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Anton BRUCKNER (1824-1896)
Symphony No. 3 in D minor (1877 version, ed. Nowak)* [52’46"]
Richard WAGNER (1813-1883)

Tannhäuser: Overture and Venusberg Music** [25’30"]
Hallé Orchestra/Sir John Barbirolli
Rec. Free Trade Hall, Manchester *18 December 1964; **3 October 1969 ADD
BBC LEGENDS BBCL 4161-2 [78’40"]

 

Bruckner may not be the first composer whose name one associates with Sir John Barbirolli. But, as Lyndon Jenkins points out in his interesting sleeve-note, he conducted the Seventh in 1939 and, over time, took the Fourth, Eighth and Ninth into his repertoire. BBC Legends have already issued recordings of Barbirolli in the latter two symphonies. I wonder if any recordings exist of the Fourth and Seventh. I’m sure they would be well worth hearing.

I wonder if the Third was the last Bruckner symphony that JB took up? He gave three concert performances of it with the Hallé in September 1963 and this performance was given a few weeks later as a ‘live’ event but with no audience present.

It’s almost impossible to listen to a performance of a Bruckner symphony without running into the often-vexed question of performing versions and this is no exception. Bruckner revised the symphony several times after its initial composition in 1872/3. As I understand it, he first revised it in 1874 before undertaking a more extensive revision in 1876/7. This version of the score was re-published in 1950, edited by Fritz Oeser. In 1888/9 there was a further significant revision, involving some cuts in the text. This edition, first published in 1890, is the one on which the Eulenburg miniature score is based.

The documentation accompanying this Barbirolli recording states that the edition used is "Version 1877. Edition Leopold Nowak." Lyndon Jenkins, a very knowledgeable critic and writer, asserts that JB "performed (basically) the 1877 version, although a note in the programmes for his three public concerts stated that he had ‘restored some excisions in the orchestral material previously used at Hallé concerts.’" I hesitate to disagree with Mr. Jenkins. However, the only copy of the score that I could access when listening to this recording was the Eulenburg version of the 1890 score and, as far as I can tell, this is the text that Barbirolli plays. (The 1877 text, which is used by Haitink, includes music not in the Eulenburg score.)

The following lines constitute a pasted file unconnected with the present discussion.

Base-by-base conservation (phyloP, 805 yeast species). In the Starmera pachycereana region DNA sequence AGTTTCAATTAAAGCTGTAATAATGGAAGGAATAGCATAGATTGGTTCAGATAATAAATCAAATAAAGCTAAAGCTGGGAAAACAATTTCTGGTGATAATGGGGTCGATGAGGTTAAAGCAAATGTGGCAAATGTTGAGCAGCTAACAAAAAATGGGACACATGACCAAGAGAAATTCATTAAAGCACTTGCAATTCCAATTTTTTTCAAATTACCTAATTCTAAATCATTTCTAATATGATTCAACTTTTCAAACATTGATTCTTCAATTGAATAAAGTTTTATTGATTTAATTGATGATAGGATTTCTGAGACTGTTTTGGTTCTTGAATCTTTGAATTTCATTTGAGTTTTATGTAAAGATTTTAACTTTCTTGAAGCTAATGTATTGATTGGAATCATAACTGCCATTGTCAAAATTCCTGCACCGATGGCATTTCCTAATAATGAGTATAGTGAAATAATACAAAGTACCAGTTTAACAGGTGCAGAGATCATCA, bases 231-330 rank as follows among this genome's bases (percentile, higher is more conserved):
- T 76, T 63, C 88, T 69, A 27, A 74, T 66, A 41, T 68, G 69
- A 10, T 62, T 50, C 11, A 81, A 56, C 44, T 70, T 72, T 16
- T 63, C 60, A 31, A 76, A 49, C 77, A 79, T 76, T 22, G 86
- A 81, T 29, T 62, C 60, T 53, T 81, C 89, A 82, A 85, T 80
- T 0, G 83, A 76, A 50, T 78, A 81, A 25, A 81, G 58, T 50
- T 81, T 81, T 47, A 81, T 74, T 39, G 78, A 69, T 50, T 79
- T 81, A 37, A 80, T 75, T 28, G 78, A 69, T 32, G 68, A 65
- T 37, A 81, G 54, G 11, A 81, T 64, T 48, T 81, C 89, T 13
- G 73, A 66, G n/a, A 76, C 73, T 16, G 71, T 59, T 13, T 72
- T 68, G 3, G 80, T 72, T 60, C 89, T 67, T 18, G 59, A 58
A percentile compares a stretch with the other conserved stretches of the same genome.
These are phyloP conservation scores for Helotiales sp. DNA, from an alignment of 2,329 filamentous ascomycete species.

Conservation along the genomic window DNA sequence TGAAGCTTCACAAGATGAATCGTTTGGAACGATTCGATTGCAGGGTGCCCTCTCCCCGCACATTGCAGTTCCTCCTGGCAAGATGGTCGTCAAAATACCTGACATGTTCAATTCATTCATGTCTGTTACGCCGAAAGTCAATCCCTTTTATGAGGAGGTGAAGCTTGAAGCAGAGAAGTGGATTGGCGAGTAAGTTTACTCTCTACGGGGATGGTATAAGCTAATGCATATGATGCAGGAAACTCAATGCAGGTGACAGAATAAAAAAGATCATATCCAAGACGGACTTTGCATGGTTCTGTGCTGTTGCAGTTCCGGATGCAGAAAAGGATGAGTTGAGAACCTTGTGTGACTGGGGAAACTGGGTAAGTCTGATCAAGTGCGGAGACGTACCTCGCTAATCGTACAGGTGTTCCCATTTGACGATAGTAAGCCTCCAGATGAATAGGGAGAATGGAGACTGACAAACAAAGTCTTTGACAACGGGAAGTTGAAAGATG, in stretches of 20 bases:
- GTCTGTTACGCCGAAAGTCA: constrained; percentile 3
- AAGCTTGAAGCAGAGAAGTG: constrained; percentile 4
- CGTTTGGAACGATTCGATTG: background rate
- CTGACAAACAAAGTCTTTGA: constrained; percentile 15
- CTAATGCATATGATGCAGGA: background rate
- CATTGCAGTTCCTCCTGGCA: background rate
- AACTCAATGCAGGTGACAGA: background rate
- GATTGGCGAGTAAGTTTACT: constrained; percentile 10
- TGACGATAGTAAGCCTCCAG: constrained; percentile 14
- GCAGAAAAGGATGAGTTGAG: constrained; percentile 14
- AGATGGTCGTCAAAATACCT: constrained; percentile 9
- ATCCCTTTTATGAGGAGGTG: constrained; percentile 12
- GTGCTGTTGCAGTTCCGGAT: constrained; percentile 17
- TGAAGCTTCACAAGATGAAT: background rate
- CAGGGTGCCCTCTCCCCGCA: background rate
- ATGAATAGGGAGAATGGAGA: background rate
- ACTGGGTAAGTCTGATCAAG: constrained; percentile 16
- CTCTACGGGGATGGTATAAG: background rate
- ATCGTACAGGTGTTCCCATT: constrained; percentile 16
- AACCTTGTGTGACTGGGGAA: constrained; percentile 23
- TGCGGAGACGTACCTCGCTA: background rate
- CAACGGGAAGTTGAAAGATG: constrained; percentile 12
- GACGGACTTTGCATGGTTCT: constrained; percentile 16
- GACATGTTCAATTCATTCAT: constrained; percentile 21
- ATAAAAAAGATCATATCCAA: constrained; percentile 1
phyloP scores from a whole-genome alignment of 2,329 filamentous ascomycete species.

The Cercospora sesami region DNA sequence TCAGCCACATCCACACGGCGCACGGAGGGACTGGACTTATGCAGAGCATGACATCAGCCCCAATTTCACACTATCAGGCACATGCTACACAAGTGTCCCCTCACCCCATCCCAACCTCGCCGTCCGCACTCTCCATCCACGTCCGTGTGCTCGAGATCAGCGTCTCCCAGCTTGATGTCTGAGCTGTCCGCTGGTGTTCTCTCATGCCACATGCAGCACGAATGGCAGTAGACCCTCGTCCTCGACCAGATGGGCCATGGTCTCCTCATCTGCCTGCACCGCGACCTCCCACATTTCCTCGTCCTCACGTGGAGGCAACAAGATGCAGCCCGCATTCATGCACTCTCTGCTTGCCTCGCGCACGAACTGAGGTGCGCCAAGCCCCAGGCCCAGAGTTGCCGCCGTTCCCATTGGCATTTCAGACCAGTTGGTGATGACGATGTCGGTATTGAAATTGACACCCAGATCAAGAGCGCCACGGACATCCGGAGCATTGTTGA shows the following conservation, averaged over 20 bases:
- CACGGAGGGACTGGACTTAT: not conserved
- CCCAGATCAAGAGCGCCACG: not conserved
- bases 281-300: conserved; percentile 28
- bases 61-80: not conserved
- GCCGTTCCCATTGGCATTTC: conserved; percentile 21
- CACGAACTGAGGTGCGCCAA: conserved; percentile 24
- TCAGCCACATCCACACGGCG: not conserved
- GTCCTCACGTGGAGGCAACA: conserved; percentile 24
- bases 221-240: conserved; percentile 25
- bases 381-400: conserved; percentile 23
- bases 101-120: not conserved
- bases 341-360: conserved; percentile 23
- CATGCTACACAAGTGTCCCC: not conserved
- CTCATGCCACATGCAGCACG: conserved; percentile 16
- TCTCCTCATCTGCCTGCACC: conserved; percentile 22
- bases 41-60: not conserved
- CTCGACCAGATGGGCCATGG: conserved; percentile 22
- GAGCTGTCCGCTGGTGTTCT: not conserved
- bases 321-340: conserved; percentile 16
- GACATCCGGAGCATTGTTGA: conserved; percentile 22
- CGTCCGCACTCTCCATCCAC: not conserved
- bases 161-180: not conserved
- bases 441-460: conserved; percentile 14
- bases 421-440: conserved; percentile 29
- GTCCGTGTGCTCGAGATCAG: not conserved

What of the performance itself? Well, the first thing to say is that unfortunately it is somewhat hobbled by the recorded sound. The recording conveys little if any atmosphere and, more seriously, on my equipment at least the sound was constricted and rather shrill at climaxes. The recording, therefore does the Hallé players few favours in terms of putting any sheen or glow on their playing. However, it must also be said that the playing itself displays some fallibility and occasional roughness.

I found the first movement disappointing. Barbirolli doesn’t really give the music enough time to breathe. I don’t think he makes quite enough of the luftpausen when they occur, either. For comparison I put on Bernard Haitink’s 1988 recording with the Vienna Philharmonic. Haitink uses the Oeser edition of the 1877 score, which, as mentioned above, is longer than that of the 1890 revision. This, in part, accounts for Haitink taking 61’41" to play the symphony. Also he tends to favour broader speeds than Barbirolli. The slower tempi are not to the music’s detriment, however. Haitink’s judgement of tempo seems well-nigh faultless and the music unfolds naturally and inevitably. His reading of the first movement in particular is much more subtle and satisfying than Barbirolli’s somewhat robust approach. As I say, I was disappointed by Barbirolli’s traversal of this movement, which strikes me as a bit impetuous at times.

Happily, matters improve thereafter, In the second movement Barbirolli is again appreciably swifter than Haitink but here I find that I like the flowing tempo that he adopts; mind you, I warm to Haitink’s more measured approach too and find it just as satisfying. Sadly, Barbirolli’s performance is once again rather compromised by the recording, especially when the music gets louder.

This is also true of the scherzo where Bruckner makes much play with dynamic contrasts and as recorded the louder passages sound coarse. However, the music-making itself is good. I loved the Viennese lilt that JB imparts to the trio, reminding us how he excelled in the waltz music of that city. There’s also an infectious inflection to the second subject of the finale (try track 4, 1’04") where Barbirolli gets his violins to deliver a delightful Viennese hesitation and a touch of portamento. The traversal of the finale is a success.

Five years on, in somewhat better sound, JB and his orchestra recorded the Overture and Venusberg Music from Tannhäuser for the BBC. Given the Wagnerian associations with Bruckner’s Third this makes an apposite coupling. It’s well done, too, with nobility in the overture and abandon in the Bacchanale.

There have to be reservations about this release, especially concerning the sound in the Bruckner. That said, admirers of Barbirolli, among whom I very definitely count myself, will be glad to have this rare and unexpected opportunity to hear him in a less familiar Bruckner symphony.

John Quinn



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